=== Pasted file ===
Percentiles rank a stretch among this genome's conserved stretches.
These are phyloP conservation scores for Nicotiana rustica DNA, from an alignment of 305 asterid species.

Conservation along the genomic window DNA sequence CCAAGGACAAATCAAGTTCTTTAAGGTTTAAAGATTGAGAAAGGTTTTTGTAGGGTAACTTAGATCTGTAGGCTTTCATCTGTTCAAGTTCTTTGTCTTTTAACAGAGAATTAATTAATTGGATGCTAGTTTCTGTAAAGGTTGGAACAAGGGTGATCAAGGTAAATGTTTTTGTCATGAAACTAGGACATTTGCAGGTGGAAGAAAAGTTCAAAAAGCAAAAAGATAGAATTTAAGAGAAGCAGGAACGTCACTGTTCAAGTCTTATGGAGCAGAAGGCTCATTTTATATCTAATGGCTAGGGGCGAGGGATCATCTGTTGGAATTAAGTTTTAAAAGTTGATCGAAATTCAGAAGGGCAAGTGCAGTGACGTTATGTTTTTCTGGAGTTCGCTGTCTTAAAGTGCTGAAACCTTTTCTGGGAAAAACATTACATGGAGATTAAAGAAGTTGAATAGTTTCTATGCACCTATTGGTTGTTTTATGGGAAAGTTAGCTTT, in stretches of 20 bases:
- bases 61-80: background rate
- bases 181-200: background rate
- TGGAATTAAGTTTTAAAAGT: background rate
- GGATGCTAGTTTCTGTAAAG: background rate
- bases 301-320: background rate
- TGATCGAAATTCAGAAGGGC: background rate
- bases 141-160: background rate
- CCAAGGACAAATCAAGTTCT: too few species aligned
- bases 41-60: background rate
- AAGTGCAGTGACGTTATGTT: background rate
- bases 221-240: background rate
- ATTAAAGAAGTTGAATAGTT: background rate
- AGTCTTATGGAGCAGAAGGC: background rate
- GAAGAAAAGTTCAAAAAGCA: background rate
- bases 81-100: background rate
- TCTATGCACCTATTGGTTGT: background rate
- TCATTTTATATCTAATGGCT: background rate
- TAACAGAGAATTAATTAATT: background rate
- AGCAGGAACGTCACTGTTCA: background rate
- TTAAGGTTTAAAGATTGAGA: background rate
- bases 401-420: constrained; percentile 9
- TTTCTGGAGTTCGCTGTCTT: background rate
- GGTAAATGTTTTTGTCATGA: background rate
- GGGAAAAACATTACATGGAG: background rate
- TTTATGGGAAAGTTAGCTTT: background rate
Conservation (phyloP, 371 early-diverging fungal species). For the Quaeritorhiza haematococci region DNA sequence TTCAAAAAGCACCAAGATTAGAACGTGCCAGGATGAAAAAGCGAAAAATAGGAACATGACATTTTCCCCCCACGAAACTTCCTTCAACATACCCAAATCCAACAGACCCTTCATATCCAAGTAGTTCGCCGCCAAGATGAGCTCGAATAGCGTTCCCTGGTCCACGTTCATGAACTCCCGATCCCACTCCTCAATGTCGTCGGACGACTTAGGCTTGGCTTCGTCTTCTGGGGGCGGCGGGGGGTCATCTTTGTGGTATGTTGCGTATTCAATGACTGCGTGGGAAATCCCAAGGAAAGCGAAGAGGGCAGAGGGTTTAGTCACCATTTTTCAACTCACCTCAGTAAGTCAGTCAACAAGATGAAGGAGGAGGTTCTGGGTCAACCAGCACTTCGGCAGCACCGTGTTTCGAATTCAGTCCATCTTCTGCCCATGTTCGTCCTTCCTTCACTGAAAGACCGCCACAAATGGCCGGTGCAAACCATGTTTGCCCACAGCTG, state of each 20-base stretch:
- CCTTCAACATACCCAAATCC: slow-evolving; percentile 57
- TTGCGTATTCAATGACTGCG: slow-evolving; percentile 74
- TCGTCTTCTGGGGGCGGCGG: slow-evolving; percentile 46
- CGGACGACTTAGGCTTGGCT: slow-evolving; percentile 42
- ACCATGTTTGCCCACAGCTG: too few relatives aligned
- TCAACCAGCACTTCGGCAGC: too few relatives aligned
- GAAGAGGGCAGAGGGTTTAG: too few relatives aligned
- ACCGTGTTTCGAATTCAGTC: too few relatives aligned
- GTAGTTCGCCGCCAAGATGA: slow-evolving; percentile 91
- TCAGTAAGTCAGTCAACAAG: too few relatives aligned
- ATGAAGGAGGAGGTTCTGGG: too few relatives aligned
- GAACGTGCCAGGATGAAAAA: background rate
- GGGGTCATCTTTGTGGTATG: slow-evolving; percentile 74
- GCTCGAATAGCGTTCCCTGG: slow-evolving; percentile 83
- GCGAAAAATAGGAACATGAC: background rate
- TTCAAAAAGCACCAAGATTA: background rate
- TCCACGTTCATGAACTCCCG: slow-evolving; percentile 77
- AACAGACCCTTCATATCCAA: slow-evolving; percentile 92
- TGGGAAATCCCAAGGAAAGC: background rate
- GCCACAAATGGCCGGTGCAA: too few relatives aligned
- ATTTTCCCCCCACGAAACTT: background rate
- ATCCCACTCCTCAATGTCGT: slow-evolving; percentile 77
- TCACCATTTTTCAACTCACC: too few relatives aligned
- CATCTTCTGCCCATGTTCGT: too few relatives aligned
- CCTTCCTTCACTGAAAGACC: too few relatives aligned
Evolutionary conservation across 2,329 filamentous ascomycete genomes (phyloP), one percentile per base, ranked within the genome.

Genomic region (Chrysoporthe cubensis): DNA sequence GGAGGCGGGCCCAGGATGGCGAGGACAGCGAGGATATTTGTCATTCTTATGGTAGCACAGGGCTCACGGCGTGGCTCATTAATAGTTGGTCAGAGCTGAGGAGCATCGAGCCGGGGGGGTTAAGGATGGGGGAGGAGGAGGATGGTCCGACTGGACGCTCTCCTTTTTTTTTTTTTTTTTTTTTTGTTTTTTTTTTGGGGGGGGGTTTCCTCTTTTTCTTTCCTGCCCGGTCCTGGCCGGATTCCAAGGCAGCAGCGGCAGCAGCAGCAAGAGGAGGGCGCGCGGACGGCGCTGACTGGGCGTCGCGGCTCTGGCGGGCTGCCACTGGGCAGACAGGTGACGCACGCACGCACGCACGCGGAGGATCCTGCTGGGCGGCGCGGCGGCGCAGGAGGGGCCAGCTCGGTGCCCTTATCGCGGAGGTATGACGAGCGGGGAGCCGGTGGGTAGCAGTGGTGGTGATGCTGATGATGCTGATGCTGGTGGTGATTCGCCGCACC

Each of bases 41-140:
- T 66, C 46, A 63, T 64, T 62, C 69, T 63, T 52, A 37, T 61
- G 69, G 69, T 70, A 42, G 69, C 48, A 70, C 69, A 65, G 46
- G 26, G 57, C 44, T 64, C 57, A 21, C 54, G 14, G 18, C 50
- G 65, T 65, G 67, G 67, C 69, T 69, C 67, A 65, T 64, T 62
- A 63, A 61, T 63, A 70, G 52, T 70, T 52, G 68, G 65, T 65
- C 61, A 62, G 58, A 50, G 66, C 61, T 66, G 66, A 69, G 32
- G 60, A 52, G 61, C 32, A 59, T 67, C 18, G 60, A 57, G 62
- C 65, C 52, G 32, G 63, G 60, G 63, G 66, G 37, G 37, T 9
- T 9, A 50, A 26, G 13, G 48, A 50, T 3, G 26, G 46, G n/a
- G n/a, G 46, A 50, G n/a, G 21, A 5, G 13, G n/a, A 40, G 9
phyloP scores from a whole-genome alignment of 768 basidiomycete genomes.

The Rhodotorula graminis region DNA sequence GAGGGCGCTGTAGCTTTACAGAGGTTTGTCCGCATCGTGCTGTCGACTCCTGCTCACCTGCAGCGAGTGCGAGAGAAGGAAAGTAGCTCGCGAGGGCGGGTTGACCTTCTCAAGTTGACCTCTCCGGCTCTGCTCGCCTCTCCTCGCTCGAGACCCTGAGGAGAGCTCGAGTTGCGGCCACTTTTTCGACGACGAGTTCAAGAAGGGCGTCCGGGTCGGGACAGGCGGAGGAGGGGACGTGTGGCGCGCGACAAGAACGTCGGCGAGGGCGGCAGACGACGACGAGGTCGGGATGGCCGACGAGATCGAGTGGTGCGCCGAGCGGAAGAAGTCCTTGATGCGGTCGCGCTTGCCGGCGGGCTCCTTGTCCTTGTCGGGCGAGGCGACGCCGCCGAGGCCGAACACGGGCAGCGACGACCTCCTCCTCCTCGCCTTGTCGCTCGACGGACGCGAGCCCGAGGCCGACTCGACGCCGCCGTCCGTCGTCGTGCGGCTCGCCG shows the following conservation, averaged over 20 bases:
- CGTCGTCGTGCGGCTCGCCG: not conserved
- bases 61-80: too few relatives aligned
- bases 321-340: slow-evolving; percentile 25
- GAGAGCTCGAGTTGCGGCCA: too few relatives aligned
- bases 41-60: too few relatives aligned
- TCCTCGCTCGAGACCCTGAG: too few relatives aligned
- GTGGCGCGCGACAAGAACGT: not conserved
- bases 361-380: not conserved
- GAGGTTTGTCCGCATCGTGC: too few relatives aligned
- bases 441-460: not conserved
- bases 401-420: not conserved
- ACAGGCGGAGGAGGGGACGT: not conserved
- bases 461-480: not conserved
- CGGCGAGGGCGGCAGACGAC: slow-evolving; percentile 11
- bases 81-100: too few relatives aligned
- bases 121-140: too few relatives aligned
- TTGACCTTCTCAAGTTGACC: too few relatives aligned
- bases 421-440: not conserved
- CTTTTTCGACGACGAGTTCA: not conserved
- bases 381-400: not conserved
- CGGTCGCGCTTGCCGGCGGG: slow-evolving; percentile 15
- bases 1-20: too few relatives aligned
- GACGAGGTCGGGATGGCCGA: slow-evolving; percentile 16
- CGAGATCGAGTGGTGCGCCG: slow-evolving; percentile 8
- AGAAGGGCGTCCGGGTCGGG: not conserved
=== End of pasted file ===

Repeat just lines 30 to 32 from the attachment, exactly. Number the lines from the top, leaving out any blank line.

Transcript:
- CCTTCAACATACCCAAATCC: slow-evolving; percentile 57
- TTGCGTATTCAATGACTGCG: slow-evolving; percentile 74
- TCGTCTTCTGGGGGCGGCGG: slow-evolving; percentile 46